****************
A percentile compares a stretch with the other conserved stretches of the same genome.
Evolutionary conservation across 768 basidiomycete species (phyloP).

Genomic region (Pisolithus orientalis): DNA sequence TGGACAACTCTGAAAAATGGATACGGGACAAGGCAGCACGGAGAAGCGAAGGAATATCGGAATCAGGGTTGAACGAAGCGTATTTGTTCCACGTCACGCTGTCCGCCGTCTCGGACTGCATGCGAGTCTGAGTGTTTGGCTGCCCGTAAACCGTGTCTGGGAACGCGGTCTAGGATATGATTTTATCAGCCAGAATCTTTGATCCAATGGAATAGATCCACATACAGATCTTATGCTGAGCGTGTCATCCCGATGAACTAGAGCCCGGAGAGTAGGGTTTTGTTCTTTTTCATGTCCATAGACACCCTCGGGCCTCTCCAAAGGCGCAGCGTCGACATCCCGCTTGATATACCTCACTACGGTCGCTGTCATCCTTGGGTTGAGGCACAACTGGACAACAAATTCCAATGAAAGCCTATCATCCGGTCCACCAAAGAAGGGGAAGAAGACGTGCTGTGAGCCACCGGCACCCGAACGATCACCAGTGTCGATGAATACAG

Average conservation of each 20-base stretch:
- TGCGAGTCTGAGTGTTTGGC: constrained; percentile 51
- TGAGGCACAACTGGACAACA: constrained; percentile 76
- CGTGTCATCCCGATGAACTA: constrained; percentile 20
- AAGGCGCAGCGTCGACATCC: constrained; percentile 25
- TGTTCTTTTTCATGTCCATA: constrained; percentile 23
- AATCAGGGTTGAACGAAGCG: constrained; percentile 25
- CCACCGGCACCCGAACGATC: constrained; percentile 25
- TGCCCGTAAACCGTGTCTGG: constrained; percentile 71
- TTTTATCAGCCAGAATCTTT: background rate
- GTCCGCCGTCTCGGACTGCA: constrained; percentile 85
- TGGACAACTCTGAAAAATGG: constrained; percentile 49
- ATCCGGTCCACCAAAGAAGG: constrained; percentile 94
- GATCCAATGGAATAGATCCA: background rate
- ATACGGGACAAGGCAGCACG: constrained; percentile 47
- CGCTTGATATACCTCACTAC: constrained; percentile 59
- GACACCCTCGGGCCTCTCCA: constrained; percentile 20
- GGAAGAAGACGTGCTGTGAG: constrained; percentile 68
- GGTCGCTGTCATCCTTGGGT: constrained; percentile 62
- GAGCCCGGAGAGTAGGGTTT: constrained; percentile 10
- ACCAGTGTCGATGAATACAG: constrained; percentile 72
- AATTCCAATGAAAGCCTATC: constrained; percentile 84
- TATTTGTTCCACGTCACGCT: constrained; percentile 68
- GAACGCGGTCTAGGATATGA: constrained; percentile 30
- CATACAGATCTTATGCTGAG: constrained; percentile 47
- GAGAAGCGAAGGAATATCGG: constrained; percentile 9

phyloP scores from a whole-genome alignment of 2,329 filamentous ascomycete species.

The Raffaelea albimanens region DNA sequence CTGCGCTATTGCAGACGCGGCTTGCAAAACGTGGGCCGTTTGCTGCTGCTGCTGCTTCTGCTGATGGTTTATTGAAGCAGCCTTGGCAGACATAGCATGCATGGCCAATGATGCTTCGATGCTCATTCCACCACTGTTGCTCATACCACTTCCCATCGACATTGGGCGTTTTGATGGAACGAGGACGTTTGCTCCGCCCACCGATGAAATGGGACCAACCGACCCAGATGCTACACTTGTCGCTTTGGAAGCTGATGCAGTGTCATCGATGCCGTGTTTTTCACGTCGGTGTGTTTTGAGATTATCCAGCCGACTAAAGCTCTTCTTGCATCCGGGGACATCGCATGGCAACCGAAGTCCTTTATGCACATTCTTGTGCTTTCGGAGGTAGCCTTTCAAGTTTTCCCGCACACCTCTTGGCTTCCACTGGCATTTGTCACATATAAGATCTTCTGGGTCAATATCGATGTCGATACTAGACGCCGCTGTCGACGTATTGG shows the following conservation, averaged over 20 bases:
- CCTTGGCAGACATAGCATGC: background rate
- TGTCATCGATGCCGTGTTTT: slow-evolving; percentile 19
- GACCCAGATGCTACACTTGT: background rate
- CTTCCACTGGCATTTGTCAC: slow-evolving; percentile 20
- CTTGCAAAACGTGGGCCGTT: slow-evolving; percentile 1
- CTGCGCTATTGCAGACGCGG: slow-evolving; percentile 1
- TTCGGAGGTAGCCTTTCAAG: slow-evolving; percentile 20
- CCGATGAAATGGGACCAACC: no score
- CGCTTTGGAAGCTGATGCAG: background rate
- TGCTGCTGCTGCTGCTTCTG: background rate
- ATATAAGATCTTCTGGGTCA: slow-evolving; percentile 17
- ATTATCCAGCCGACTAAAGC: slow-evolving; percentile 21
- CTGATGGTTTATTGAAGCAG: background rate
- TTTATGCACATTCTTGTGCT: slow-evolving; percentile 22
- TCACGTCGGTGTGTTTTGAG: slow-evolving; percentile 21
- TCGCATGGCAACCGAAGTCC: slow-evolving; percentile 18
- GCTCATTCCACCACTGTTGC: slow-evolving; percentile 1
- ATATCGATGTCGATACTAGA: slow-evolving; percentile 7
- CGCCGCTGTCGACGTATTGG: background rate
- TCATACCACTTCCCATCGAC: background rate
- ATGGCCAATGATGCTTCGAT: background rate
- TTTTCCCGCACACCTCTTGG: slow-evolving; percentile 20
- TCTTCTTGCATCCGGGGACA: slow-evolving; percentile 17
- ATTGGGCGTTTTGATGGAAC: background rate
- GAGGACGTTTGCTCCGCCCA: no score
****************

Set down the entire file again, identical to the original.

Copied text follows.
A percentile compares a stretch with the other conserved stretches of the same genome.
Evolutionary conservation across 768 basidiomycete species (phyloP).

Genomic region (Pisolithus orientalis): DNA sequence TGGACAACTCTGAAAAATGGATACGGGACAAGGCAGCACGGAGAAGCGAAGGAATATCGGAATCAGGGTTGAACGAAGCGTATTTGTTCCACGTCACGCTGTCCGCCGTCTCGGACTGCATGCGAGTCTGAGTGTTTGGCTGCCCGTAAACCGTGTCTGGGAACGCGGTCTAGGATATGATTTTATCAGCCAGAATCTTTGATCCAATGGAATAGATCCACATACAGATCTTATGCTGAGCGTGTCATCCCGATGAACTAGAGCCCGGAGAGTAGGGTTTTGTTCTTTTTCATGTCCATAGACACCCTCGGGCCTCTCCAAAGGCGCAGCGTCGACATCCCGCTTGATATACCTCACTACGGTCGCTGTCATCCTTGGGTTGAGGCACAACTGGACAACAAATTCCAATGAAAGCCTATCATCCGGTCCACCAAAGAAGGGGAAGAAGACGTGCTGTGAGCCACCGGCACCCGAACGATCACCAGTGTCGATGAATACAG

Average conservation of each 20-base stretch:
- TGCGAGTCTGAGTGTTTGGC: constrained; percentile 51
- TGAGGCACAACTGGACAACA: constrained; percentile 76
- CGTGTCATCCCGATGAACTA: constrained; percentile 20
- AAGGCGCAGCGTCGACATCC: constrained; percentile 25
- TGTTCTTTTTCATGTCCATA: constrained; percentile 23
- AATCAGGGTTGAACGAAGCG: constrained; percentile 25
- CCACCGGCACCCGAACGATC: constrained; percentile 25
- TGCCCGTAAACCGTGTCTGG: constrained; percentile 71
- TTTTATCAGCCAGAATCTTT: background rate
- GTCCGCCGTCTCGGACTGCA: constrained; percentile 85
- TGGACAACTCTGAAAAATGG: constrained; percentile 49
- ATCCGGTCCACCAAAGAAGG: constrained; percentile 94
- GATCCAATGGAATAGATCCA: background rate
- ATACGGGACAAGGCAGCACG: constrained; percentile 47
- CGCTTGATATACCTCACTAC: constrained; percentile 59
- GACACCCTCGGGCCTCTCCA: constrained; percentile 20
- GGAAGAAGACGTGCTGTGAG: constrained; percentile 68
- GGTCGCTGTCATCCTTGGGT: constrained; percentile 62
- GAGCCCGGAGAGTAGGGTTT: constrained; percentile 10
- ACCAGTGTCGATGAATACAG: constrained; percentile 72
- AATTCCAATGAAAGCCTATC: constrained; percentile 84
- TATTTGTTCCACGTCACGCT: constrained; percentile 68
- GAACGCGGTCTAGGATATGA: constrained; percentile 30
- CATACAGATCTTATGCTGAG: constrained; percentile 47
- GAGAAGCGAAGGAATATCGG: constrained; percentile 9

phyloP scores from a whole-genome alignment of 2,329 filamentous ascomycete species.

The Raffaelea albimanens region DNA sequence CTGCGCTATTGCAGACGCGGCTTGCAAAACGTGGGCCGTTTGCTGCTGCTGCTGCTTCTGCTGATGGTTTATTGAAGCAGCCTTGGCAGACATAGCATGCATGGCCAATGATGCTTCGATGCTCATTCCACCACTGTTGCTCATACCACTTCCCATCGACATTGGGCGTTTTGATGGAACGAGGACGTTTGCTCCGCCCACCGATGAAATGGGACCAACCGACCCAGATGCTACACTTGTCGCTTTGGAAGCTGATGCAGTGTCATCGATGCCGTGTTTTTCACGTCGGTGTGTTTTGAGATTATCCAGCCGACTAAAGCTCTTCTTGCATCCGGGGACATCGCATGGCAACCGAAGTCCTTTATGCACATTCTTGTGCTTTCGGAGGTAGCCTTTCAAGTTTTCCCGCACACCTCTTGGCTTCCACTGGCATTTGTCACATATAAGATCTTCTGGGTCAATATCGATGTCGATACTAGACGCCGCTGTCGACGTATTGG shows the following conservation, averaged over 20 bases:
- CCTTGGCAGACATAGCATGC: background rate
- TGTCATCGATGCCGTGTTTT: slow-evolving; percentile 19
- GACCCAGATGCTACACTTGT: background rate
- CTTCCACTGGCATTTGTCAC: slow-evolving; percentile 20
- CTTGCAAAACGTGGGCCGTT: slow-evolving; percentile 1
- CTGCGCTATTGCAGACGCGG: slow-evolving; percentile 1
- TTCGGAGGTAGCCTTTCAAG: slow-evolving; percentile 20
- CCGATGAAATGGGACCAACC: no score
- CGCTTTGGAAGCTGATGCAG: background rate
- TGCTGCTGCTGCTGCTTCTG: background rate
- ATATAAGATCTTCTGGGTCA: slow-evolving; percentile 17
- ATTATCCAGCCGACTAAAGC: slow-evolving; percentile 21
- CTGATGGTTTATTGAAGCAG: background rate
- TTTATGCACATTCTTGTGCT: slow-evolving; percentile 22
- TCACGTCGGTGTGTTTTGAG: slow-evolving; percentile 21
- TCGCATGGCAACCGAAGTCC: slow-evolving; percentile 18
- GCTCATTCCACCACTGTTGC: slow-evolving; percentile 1
- ATATCGATGTCGATACTAGA: slow-evolving; percentile 7
- CGCCGCTGTCGACGTATTGG: background rate
- TCATACCACTTCCCATCGAC: background rate
- ATGGCCAATGATGCTTCGAT: background rate
- TTTTCCCGCACACCTCTTGG: slow-evolving; percentile 20
- TCTTCTTGCATCCGGGGACA: slow-evolving; percentile 17
- ATTGGGCGTTTTGATGGAAC: background rate
- GAGGACGTTTGCTCCGCCCA: no score